If you've been to a restaurant or retail store recently, chances are good you've seen a "help wanted" sign or an apology for the business being short-staffed. The dread labor shortage grinds on.
That means it's crunch time for many low-productivity businesses that have scraped along by cheaping out on investment and underpaying their workers. These companies need to reform and humanize their policies — or lose to competitors who know how to attract, train, and retain quality staff.
Now, when talking about the tight labor market, it's important to be clear this isn't a universal phenomenon. At The Washington Post, Heather Long and Eli Rosenberg write about the substantial population of people who are desperately applying for hundreds of jobs, yet finding little interest. Despite employers' whining about lack of workers, many are still being choosy, rejecting people deemed too young, too old, too uneducated, too inexperienced, and so forth.
During the decade of chronically high unemployment after 2008, employers got accustomed to having an ocean of desperate unemployed people at their beck and call. That recent history has created some lazy habits. "Complicating the job search for the long-term unemployed is the explosion of companies using robots to sort through job applicants, at least in the first round," Long and Rosenberg write. "This highly automated process excludes anyone who is not a near-perfect fit on paper." As I previously discussed, employers will have to remember how to coax people into work with better pay and benefits, and stop dismissing people out of hand because they have a gap in their resume or don't use the right keywords in an application form.
But some employers may have to rethink their entire production model if they want to survive. For instance, as Alex Press writes at Jacobin, business owners are bizarrely resistant to the idea of letting workers, like cashiers, sit down, even when it wouldn't interfere with their jobs. That compulsively controlling attitude isn't uncommon (as most people who have ever worked at a restaurant can attest), and it needs to go.
Other employers need deeper restructuring still. For instance, agribusiness has long relied on immigrants, many undocumented, to fill fruit harvesting and meatpacking jobs because work conditions are so incredibly brutal. As Bloomberg's Joe Weisenthal points out, no matter how much you pay someone to butcher chickens, the job as currently structured is guaranteed to cause high rates of nerve damage in the hands and wrists, if not lost fingers. The same is true for picking strawberries and repetitive stress injuries and back pain, if not permanent disability.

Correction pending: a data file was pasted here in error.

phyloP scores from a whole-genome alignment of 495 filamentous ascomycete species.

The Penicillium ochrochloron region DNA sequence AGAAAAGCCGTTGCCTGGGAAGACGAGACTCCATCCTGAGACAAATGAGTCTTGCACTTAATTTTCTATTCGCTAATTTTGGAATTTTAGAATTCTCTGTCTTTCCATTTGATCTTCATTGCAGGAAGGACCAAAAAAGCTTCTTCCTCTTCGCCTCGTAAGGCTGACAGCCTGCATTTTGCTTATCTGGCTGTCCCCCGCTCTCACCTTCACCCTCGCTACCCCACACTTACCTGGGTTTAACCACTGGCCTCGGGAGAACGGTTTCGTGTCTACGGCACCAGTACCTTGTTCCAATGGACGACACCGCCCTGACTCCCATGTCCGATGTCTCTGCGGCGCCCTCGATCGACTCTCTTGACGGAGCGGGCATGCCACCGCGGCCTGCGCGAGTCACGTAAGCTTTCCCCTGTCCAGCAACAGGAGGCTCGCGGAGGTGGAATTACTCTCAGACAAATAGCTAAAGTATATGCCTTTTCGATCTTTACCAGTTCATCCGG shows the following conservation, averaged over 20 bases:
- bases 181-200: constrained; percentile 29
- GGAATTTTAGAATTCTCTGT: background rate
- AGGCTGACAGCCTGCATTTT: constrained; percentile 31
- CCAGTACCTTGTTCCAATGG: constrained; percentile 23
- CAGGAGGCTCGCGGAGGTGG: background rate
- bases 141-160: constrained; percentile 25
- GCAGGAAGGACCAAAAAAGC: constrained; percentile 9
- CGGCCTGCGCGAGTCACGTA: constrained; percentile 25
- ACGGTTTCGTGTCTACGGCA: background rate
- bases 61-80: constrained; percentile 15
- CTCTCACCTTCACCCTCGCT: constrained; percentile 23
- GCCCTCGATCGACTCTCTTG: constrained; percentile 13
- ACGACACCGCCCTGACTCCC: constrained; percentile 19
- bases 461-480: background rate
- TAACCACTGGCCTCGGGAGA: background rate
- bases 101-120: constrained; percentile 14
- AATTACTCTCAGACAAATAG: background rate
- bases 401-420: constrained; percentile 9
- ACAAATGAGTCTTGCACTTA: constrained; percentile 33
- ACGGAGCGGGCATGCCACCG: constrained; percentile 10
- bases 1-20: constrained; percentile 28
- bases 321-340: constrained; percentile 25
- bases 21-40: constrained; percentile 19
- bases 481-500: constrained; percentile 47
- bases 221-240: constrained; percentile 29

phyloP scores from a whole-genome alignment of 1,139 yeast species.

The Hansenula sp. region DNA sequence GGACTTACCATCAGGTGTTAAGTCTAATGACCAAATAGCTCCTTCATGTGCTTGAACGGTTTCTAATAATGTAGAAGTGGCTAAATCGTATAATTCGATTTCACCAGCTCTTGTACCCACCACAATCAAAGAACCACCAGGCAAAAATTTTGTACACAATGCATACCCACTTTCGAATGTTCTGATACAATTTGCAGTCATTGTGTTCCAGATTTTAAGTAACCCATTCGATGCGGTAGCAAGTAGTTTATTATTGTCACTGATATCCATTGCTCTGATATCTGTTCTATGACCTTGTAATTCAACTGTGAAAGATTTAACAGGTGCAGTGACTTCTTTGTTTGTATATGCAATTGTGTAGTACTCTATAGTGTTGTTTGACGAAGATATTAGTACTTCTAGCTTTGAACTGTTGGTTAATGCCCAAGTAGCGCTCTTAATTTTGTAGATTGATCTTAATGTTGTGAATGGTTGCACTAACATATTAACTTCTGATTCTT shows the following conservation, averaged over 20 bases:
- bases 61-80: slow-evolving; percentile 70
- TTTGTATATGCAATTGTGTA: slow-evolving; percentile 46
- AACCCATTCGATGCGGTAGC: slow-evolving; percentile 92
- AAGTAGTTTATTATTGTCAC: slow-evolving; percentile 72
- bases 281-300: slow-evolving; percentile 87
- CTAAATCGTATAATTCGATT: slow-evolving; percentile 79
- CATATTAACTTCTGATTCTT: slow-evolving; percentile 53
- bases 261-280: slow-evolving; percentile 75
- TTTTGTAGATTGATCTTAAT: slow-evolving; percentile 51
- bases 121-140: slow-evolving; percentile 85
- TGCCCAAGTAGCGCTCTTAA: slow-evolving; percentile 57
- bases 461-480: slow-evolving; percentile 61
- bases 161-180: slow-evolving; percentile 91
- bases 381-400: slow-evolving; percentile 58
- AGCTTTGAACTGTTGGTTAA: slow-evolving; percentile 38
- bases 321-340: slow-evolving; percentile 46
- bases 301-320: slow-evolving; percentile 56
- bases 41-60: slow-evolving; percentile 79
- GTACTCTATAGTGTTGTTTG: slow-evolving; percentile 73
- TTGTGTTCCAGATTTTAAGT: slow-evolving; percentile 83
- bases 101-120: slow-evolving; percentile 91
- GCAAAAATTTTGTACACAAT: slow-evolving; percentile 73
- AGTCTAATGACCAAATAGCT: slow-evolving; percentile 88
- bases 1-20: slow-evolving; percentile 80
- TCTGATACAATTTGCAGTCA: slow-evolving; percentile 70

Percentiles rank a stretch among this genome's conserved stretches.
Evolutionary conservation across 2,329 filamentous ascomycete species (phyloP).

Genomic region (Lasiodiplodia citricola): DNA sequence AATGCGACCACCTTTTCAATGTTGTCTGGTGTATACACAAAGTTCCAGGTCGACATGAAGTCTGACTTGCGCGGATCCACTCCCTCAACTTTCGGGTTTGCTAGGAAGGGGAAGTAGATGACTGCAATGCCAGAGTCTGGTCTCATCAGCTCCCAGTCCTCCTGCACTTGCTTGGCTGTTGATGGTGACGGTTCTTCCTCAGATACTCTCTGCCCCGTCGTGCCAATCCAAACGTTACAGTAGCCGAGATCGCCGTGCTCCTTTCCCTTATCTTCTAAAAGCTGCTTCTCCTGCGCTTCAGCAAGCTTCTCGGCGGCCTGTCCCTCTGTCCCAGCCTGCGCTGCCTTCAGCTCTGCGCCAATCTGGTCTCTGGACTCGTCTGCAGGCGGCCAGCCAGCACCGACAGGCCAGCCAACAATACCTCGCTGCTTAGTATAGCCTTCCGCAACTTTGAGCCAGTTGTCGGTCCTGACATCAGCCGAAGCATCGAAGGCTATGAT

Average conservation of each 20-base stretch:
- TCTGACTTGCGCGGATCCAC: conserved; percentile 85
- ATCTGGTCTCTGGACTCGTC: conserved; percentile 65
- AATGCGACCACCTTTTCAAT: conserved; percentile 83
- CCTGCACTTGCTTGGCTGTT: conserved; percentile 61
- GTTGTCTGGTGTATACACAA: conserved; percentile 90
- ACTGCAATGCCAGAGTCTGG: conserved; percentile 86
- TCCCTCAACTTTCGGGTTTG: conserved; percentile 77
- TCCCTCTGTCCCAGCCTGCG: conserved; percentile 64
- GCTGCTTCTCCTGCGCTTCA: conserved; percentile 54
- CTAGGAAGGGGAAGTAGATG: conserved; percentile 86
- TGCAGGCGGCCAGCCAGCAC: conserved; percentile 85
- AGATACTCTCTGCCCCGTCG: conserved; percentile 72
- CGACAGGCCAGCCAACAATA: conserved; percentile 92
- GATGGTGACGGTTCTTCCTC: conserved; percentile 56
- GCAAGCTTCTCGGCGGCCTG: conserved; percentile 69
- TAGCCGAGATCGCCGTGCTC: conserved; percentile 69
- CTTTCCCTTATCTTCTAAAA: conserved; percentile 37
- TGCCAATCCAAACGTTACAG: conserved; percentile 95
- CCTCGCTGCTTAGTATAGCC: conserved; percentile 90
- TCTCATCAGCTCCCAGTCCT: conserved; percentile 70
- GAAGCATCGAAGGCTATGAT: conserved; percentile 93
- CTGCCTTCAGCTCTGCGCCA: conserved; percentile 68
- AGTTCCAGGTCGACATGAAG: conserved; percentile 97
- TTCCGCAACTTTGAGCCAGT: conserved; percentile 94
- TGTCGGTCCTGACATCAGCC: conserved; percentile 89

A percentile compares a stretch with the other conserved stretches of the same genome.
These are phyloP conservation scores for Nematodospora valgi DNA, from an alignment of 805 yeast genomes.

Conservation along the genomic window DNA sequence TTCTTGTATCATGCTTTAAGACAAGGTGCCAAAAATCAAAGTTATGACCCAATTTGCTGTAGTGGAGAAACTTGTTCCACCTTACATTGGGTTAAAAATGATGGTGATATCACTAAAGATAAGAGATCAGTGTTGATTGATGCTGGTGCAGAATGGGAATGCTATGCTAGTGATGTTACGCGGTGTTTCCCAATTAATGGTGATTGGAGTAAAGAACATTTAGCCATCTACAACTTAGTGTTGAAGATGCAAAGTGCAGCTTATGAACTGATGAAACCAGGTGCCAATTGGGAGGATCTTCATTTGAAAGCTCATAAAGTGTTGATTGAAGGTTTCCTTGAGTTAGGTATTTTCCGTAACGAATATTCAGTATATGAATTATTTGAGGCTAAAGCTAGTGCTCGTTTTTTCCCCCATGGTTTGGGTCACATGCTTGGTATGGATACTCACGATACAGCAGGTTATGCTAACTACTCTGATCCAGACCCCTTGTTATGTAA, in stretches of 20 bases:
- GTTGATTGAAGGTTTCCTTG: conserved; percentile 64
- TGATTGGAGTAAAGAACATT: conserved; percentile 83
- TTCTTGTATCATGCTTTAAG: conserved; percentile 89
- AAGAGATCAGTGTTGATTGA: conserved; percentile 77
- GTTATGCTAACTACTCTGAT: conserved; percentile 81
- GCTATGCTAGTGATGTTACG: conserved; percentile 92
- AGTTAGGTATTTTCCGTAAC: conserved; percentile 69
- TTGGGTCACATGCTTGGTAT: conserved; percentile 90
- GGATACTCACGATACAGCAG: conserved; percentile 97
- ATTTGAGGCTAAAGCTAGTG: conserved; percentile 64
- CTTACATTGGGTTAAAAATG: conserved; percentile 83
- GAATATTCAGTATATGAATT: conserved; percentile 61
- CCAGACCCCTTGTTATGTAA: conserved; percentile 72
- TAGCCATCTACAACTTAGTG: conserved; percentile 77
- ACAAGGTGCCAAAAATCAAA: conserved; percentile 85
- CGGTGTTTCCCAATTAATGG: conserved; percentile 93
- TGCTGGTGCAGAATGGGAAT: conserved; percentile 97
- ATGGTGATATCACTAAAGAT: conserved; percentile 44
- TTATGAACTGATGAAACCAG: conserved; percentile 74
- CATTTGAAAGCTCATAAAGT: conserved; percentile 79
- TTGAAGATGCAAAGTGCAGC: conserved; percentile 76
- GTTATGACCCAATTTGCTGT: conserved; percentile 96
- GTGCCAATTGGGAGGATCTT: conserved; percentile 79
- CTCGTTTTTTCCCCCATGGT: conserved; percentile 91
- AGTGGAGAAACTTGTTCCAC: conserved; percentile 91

Obviously, pay matters a great deal for those jobs too, but a job this horrible is one most reasonable people would never take if they could avoid it, no matter the compensation. If this tight labor market persists — and presently I see every reason to think it will — farmers and meatpackers would be wise to adjust their production practice. That most obviously means slowing down the work, but also investing in injury prevention and automation.
So far, this is all stuff that Sen. Bernie Sanders (I-Vt.) would love. But there are sound business reasons to invest in one's workforce, too, especially right now. For example, at Bloomberg, Thomas Black draws an instructive comparison between UPS, which is unionized, and FedEx, which is not. UPS pays the best salaries in the industry, and also has good benefits and reasonable hours. FedEx, by contrast, uses contract workers for most of its last-mile deliveries — part of a classic exploitative business model that pushes as much cost and risk onto workers as possible.
The difference is beneficial for the whole company. In fact, UPS brass ought to write a thank-you note to the Teamsters who helped create their style of operation through organizing and massive strikes. High salaries, good benefits, and decent work conditions have helped UPS retain its workforce and deal with pandemic-related labor problems and enormous delivery volumes. Because of that high labor investment, UPS is collecting big profits and retaining a 95 percent on-time delivery average, while FedEx is hemorrhaging contract workers — losing $450 million and counting on labor issues — while pushing on-time delivery down to 84 percent and denting its stock price.
It turns out workers are the single most critical part of any serious business — not owners, not managers, not property, and not machinery. Labor is simply a precondition for any enterprise getting off the ground in the first place. "[W]ithout our brain and muscle not a single wheel can turn," as the song goes.
The huge pool of unemployed workers created by the poor policy response to the Great Recession obscured this fact and enabled a lot of businesses to make money by profligate and wasteful overuse of labor (often by hiding behind a high-tech veneer). That illusion can no longer hold.
From Tyson to FedEx, it's time for these laggard, skinflint executives to get with the program. Make your companies places where people actually want to work or be out-competed by somebody who can.